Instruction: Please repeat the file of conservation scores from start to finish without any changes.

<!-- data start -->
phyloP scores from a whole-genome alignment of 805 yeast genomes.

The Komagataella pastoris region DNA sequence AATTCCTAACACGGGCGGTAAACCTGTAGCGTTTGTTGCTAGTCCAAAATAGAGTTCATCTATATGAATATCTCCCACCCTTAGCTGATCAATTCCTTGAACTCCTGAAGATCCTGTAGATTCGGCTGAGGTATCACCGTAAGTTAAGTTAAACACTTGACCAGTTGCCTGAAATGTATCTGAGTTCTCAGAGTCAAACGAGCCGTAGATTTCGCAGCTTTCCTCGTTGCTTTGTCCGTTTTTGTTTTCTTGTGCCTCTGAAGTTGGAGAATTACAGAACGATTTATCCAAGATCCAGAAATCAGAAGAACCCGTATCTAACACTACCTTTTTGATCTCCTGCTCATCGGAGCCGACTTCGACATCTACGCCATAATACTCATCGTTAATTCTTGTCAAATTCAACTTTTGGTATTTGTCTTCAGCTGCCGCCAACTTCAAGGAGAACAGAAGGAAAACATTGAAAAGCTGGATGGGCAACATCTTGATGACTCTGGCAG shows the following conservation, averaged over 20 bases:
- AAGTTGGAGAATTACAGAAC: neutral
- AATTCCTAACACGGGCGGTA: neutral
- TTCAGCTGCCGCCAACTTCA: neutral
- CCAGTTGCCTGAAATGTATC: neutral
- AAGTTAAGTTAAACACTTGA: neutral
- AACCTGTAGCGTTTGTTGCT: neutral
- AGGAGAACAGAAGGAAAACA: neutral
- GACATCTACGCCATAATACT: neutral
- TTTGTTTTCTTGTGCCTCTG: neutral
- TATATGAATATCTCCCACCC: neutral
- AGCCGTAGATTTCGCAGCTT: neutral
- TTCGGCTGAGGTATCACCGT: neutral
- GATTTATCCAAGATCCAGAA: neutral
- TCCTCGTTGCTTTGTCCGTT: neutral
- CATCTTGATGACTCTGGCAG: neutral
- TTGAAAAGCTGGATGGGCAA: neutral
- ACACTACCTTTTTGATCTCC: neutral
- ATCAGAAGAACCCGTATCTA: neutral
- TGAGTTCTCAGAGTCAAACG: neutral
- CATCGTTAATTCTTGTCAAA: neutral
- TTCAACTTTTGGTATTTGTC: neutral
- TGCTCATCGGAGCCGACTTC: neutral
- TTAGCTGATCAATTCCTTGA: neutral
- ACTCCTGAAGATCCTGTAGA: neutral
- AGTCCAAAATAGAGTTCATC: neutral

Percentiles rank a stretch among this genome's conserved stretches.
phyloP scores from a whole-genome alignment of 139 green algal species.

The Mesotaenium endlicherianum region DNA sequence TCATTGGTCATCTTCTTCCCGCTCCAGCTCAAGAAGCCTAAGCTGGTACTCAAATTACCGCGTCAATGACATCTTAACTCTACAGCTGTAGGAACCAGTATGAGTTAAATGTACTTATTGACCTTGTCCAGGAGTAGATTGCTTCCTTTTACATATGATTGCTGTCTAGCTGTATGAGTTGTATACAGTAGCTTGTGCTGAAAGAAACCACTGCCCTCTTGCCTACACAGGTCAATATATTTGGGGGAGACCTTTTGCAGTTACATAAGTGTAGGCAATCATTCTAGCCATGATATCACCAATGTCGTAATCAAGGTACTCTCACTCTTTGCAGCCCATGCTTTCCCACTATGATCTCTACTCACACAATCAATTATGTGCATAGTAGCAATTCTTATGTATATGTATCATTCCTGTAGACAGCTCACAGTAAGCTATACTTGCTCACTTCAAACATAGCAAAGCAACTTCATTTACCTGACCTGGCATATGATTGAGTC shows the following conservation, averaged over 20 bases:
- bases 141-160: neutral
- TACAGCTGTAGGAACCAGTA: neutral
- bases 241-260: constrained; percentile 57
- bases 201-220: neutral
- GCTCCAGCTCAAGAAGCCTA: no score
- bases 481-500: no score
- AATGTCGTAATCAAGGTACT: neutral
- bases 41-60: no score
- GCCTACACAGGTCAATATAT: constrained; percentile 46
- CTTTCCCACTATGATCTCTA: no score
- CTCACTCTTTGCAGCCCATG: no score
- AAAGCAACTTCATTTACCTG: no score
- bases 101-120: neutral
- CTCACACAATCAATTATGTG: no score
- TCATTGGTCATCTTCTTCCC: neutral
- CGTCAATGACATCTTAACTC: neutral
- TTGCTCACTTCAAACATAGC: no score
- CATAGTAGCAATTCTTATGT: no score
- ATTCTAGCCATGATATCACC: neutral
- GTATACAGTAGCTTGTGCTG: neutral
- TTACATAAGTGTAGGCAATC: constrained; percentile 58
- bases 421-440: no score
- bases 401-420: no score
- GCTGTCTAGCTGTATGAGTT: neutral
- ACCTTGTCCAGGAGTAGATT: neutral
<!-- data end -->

phyloP scores from a whole-genome alignment of 805 yeast genomes.

The Komagataella pastoris region DNA sequence AATTCCTAACACGGGCGGTAAACCTGTAGCGTTTGTTGCTAGTCCAAAATAGAGTTCATCTATATGAATATCTCCCACCCTTAGCTGATCAATTCCTTGAACTCCTGAAGATCCTGTAGATTCGGCTGAGGTATCACCGTAAGTTAAGTTAAACACTTGACCAGTTGCCTGAAATGTATCTGAGTTCTCAGAGTCAAACGAGCCGTAGATTTCGCAGCTTTCCTCGTTGCTTTGTCCGTTTTTGTTTTCTTGTGCCTCTGAAGTTGGAGAATTACAGAACGATTTATCCAAGATCCAGAAATCAGAAGAACCCGTATCTAACACTACCTTTTTGATCTCCTGCTCATCGGAGCCGACTTCGACATCTACGCCATAATACTCATCGTTAATTCTTGTCAAATTCAACTTTTGGTATTTGTCTTCAGCTGCCGCCAACTTCAAGGAGAACAGAAGGAAAACATTGAAAAGCTGGATGGGCAACATCTTGATGACTCTGGCAG shows the following conservation, averaged over 20 bases:
- AAGTTGGAGAATTACAGAAC: neutral
- AATTCCTAACACGGGCGGTA: neutral
- TTCAGCTGCCGCCAACTTCA: neutral
- CCAGTTGCCTGAAATGTATC: neutral
- AAGTTAAGTTAAACACTTGA: neutral
- AACCTGTAGCGTTTGTTGCT: neutral
- AGGAGAACAGAAGGAAAACA: neutral
- GACATCTACGCCATAATACT: neutral
- TTTGTTTTCTTGTGCCTCTG: neutral
- TATATGAATATCTCCCACCC: neutral
- AGCCGTAGATTTCGCAGCTT: neutral
- TTCGGCTGAGGTATCACCGT: neutral
- GATTTATCCAAGATCCAGAA: neutral
- TCCTCGTTGCTTTGTCCGTT: neutral
- CATCTTGATGACTCTGGCAG: neutral
- TTGAAAAGCTGGATGGGCAA: neutral
- ACACTACCTTTTTGATCTCC: neutral
- ATCAGAAGAACCCGTATCTA: neutral
- TGAGTTCTCAGAGTCAAACG: neutral
- CATCGTTAATTCTTGTCAAA: neutral
- TTCAACTTTTGGTATTTGTC: neutral
- TGCTCATCGGAGCCGACTTC: neutral
- TTAGCTGATCAATTCCTTGA: neutral
- ACTCCTGAAGATCCTGTAGA: neutral
- AGTCCAAAATAGAGTTCATC: neutral

Percentiles rank a stretch among this genome's conserved stretches.
phyloP scores from a whole-genome alignment of 139 green algal species.

The Mesotaenium endlicherianum region DNA sequence TCATTGGTCATCTTCTTCCCGCTCCAGCTCAAGAAGCCTAAGCTGGTACTCAAATTACCGCGTCAATGACATCTTAACTCTACAGCTGTAGGAACCAGTATGAGTTAAATGTACTTATTGACCTTGTCCAGGAGTAGATTGCTTCCTTTTACATATGATTGCTGTCTAGCTGTATGAGTTGTATACAGTAGCTTGTGCTGAAAGAAACCACTGCCCTCTTGCCTACACAGGTCAATATATTTGGGGGAGACCTTTTGCAGTTACATAAGTGTAGGCAATCATTCTAGCCATGATATCACCAATGTCGTAATCAAGGTACTCTCACTCTTTGCAGCCCATGCTTTCCCACTATGATCTCTACTCACACAATCAATTATGTGCATAGTAGCAATTCTTATGTATATGTATCATTCCTGTAGACAGCTCACAGTAAGCTATACTTGCTCACTTCAAACATAGCAAAGCAACTTCATTTACCTGACCTGGCATATGATTGAGTC shows the following conservation, averaged over 20 bases:
- bases 141-160: neutral
- TACAGCTGTAGGAACCAGTA: neutral
- bases 241-260: constrained; percentile 57
- bases 201-220: neutral
- GCTCCAGCTCAAGAAGCCTA: no score
- bases 481-500: no score
- AATGTCGTAATCAAGGTACT: neutral
- bases 41-60: no score
- GCCTACACAGGTCAATATAT: constrained; percentile 46
- CTTTCCCACTATGATCTCTA: no score
- CTCACTCTTTGCAGCCCATG: no score
- AAAGCAACTTCATTTACCTG: no score
- bases 101-120: neutral
- CTCACACAATCAATTATGTG: no score
- TCATTGGTCATCTTCTTCCC: neutral
- CGTCAATGACATCTTAACTC: neutral
- TTGCTCACTTCAAACATAGC: no score
- CATAGTAGCAATTCTTATGT: no score
- ATTCTAGCCATGATATCACC: neutral
- GTATACAGTAGCTTGTGCTG: neutral
- TTACATAAGTGTAGGCAATC: constrained; percentile 58
- bases 421-440: no score
- bases 401-420: no score
- GCTGTCTAGCTGTATGAGTT: neutral
- ACCTTGTCCAGGAGTAGATT: neutral